What you can do to Navigate Family Relationships during the Holidays
Stacey J. Drubner, JD, LICSW, MPH
It’s that time of year again. The holidays are upon us. Despite our hopes and best efforts, sometimes it’s challenging to have a stress-free holiday season with family. Two years ago, many of us were unable to meet with relatives and had concerns about their well-being. This year, we have the luxury of gathering again, but also the return of managing family dynamics.
Expectations are higher at the Holidays
- Social media and Hollywood paint a picture that is not realistic or attainable
- Time with extended family doesn’t always come often, leading to pressure for everything to be perfect
Several factors make us feel that we are not in control
- The behavior and expectations of others
- Some are “out of practice” because the pandemic represented a break from large gatherings
- Loss/loneliness due to death, divorce, or other reasons for being apart from family
- Disruptions to routines, such as exercise or healthy eating
- Financial stress due to pressure and different expectations about spending and gifts
Don’t just Let the Holidays Happen to You – Be an Active Participant in Your Own Happiness
Chances are we will not completely resolve family issues between Thanksgiving and New Year’s, but there are things you can do to be more in control and make this time the best it can be. Consider taking a step back to anticipate potential sources of stress and conflict, and create a plan to minimize negative impacts. Being passive and hoping for the best is not typically a successful game plan. A little advance effort can make a difference.
Questions to consider
- What worries you about the holidays this year?
- What has triggered your stress in other years?
- What has helped you cope with stress in the past?
- What has been unproductive or made things worse?
- Are there things you absolutely cannot change, such as you must go to your in-law’s house for dinner?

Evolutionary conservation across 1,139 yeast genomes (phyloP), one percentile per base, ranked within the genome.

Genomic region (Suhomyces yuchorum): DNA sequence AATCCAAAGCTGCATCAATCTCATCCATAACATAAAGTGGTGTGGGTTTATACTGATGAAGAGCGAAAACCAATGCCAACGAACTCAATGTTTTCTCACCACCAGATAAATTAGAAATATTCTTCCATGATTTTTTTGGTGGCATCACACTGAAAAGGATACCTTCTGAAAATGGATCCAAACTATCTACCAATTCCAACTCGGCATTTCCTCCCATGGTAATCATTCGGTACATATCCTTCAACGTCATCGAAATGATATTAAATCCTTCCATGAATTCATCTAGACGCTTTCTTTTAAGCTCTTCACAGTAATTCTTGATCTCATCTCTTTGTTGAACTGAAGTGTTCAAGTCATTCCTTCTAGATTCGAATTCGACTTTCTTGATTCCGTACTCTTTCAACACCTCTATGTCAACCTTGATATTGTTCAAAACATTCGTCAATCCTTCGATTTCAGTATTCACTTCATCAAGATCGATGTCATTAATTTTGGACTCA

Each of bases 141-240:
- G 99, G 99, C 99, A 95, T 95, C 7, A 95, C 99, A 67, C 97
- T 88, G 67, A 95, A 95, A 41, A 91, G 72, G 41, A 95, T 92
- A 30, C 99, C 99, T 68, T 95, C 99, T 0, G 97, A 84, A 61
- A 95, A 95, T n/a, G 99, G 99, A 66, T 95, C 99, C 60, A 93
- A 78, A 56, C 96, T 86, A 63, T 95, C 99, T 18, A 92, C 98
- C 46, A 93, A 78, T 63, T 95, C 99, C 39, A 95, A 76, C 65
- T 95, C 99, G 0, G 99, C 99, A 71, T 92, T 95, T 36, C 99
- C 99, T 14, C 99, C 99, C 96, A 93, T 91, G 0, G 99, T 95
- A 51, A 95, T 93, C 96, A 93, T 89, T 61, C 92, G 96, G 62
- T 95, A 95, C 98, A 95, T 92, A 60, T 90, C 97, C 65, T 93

Come up with a plan
- What can you address in advance?
- How can you respond in the moment?
- How can you let go of things that are out of your control?
Before meeting with family
- Commit to managing your expectations and being realistic about the capabilities of everyone, including yourself
– Your 90-year-old uncle is probably not going to change his personality at this point in his life
– Some people are not good at math or tennis; some are not good at relationships
– Life changes for family members may alter traditions and dynamics
- Try to resolve anticipated conflicts or negotiate with family before you meet (if it won’t make things worse)
– Reach for agreement on the menu, limit on spending for gifts, or time of departure
- Identify and confirm an ally (either someone at or outside of the gathering)
- Plan for how you will handle stressful moments
– Wait 15 seconds before reacting
– Be ready with a response such as “I choose to not discuss politics”
– Have a mantra or phrase that can help you cope – “Holidays are time-limited”
– Reach out to an ally
– Have a ready-made excuse for a break, such as taking the dog for a walk
- Accept that your budget may not parallel that of others and commit to being OK with what you value and can afford
During the Visit or Gathering
A lot of family conflicts are predictable and preventable. This is because we are aware of potential issues, but repeat the same (unsuccessful) behavior patterns in response. We know what to do, but it’s not always easy to do it . This year we offer this guidance – “Don’t take the bait.” Change the dynamic. Stop the cycle of conflict. If your siblings try to provoke you, choose not to respond in kind. You are no longer 12 years-old, but an adult who navigates life just fine outside of the presence of your family.